In a recent speech by a senior executive at Lockheed Martin Corp., the speaker discussed faulty predictions that experts have made over the years. She was trying to make a point that even the most knowledgeable experts cannot see into the future.
She claimed that Tom Watson, the former president of IBM, predicted in 1943 that there was a world market for maybe five computers. Then she said that Ken Olson, the founder of Digital Equipment Co., believed there was no reason anyone would want a computer at home.
A quick Internet search reveals the truth. There is no evidence Tom Watson ever discounted the global market for computers, yet that quote is commonly and falsely attributed to him. And Olson was referring to computers that controlled the entire home (turning lights on and off, for example), not the PC.
Citing faulty information in a speech may seem relatively harmless, especially if you’re trying to make a larger, more valid point in a captivating manner. But if just a handful of listeners realize you’re off base, you’ve lost your credibility.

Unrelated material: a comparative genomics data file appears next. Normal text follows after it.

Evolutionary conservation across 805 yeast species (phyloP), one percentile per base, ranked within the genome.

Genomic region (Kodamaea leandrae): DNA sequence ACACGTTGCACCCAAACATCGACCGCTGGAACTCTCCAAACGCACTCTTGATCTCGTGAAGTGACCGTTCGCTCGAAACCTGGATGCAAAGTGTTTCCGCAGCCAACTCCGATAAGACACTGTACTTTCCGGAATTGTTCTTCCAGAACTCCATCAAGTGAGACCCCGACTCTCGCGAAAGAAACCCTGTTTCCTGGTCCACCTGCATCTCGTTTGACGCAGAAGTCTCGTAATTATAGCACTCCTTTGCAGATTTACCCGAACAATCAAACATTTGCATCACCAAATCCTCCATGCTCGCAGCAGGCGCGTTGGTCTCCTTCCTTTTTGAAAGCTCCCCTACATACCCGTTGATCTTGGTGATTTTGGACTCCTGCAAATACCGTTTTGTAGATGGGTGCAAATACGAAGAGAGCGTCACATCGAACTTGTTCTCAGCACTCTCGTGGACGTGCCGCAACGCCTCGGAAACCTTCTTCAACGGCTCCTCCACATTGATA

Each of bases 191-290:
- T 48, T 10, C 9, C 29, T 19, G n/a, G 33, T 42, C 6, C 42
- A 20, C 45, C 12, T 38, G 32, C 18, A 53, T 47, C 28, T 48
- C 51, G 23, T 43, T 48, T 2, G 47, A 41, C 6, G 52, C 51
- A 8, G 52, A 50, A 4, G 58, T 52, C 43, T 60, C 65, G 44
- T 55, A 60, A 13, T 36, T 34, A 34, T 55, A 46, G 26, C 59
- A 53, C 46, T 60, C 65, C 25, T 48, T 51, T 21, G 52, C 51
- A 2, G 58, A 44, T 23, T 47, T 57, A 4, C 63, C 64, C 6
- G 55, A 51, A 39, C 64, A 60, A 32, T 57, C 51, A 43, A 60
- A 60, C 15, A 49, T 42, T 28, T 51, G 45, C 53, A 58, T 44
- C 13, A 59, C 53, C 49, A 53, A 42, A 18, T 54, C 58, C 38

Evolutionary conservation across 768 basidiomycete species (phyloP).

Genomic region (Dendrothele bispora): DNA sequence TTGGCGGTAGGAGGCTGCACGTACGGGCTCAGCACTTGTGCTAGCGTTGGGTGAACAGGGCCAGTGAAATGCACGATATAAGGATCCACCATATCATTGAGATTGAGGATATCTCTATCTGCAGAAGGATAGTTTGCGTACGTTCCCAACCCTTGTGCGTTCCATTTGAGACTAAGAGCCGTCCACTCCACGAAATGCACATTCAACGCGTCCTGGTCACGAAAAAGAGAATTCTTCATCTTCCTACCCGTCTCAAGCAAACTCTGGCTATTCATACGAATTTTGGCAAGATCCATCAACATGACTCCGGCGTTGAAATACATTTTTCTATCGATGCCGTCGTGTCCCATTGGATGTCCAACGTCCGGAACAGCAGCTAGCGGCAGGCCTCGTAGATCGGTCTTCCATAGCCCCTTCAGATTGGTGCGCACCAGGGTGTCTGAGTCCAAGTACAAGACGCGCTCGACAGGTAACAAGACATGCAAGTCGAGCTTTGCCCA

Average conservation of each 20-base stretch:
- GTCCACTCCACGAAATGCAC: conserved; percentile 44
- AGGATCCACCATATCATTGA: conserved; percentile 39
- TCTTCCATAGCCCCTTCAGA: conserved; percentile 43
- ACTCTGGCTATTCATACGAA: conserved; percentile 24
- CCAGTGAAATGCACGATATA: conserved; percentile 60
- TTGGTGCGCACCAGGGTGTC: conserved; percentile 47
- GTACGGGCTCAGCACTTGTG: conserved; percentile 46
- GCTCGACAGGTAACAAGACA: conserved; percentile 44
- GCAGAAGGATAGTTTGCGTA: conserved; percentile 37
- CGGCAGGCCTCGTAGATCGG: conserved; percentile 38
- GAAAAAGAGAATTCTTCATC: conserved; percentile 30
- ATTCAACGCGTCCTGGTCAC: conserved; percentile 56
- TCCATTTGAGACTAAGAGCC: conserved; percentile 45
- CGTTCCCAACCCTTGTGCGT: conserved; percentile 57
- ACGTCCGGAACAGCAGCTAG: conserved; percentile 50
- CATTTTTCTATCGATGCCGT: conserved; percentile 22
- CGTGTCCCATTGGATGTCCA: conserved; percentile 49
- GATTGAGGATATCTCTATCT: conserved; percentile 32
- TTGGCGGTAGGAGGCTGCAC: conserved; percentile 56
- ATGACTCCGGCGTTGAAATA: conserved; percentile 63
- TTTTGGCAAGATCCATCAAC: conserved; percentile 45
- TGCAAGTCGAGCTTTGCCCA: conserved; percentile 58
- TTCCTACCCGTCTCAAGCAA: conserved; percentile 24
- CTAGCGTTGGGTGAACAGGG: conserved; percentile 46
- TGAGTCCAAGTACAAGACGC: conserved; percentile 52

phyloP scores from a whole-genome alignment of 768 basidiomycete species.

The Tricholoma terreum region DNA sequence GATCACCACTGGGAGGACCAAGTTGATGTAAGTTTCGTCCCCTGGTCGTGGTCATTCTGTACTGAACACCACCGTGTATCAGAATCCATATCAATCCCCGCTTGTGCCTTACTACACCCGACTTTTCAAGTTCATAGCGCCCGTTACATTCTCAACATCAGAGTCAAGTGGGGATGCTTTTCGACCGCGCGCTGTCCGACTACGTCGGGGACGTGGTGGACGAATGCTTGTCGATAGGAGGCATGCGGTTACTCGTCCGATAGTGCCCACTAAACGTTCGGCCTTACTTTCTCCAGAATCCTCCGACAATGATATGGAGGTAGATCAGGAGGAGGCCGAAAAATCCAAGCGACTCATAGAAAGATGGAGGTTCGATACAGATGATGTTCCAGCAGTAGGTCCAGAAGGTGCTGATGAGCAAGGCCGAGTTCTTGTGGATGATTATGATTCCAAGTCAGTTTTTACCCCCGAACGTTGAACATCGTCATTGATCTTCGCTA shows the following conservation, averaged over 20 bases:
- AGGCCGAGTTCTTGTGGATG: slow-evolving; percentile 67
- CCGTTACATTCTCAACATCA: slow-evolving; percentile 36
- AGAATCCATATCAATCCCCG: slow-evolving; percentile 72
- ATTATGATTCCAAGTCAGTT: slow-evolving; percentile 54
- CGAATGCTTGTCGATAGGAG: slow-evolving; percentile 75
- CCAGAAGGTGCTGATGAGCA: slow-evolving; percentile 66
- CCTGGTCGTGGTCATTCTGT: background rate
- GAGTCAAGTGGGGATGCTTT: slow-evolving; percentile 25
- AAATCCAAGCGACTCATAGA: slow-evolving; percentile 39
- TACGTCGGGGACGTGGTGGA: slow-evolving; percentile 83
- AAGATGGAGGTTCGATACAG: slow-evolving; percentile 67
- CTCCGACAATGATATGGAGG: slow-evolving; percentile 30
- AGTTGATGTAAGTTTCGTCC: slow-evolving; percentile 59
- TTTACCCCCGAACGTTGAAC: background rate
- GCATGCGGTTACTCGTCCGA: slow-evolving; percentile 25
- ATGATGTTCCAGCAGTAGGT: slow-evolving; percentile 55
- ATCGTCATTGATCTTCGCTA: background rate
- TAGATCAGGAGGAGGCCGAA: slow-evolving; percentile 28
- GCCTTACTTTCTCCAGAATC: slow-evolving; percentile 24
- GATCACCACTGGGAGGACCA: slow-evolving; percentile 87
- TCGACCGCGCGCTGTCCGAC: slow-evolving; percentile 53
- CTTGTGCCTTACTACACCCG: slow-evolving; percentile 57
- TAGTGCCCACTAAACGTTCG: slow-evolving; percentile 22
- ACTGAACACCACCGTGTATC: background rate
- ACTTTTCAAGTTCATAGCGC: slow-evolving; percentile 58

Today, some audience members will surf the Web with their laptops while you speak. They may want to check your facts or learn more about topics you raise. Why make it easy for them to conclude that you’re playing fast and loose with the truth?
As a rule, give your source when you quote someone or cite a statistic. This satisfies listeners who may crave backup to substantiate your claims—or who simply want to research the subject in more detail.
Better yet, make every effort to correct the record. If you catch yourself making an assertion without proof, call yourself out. Say, “That is my opinion based on my experience.”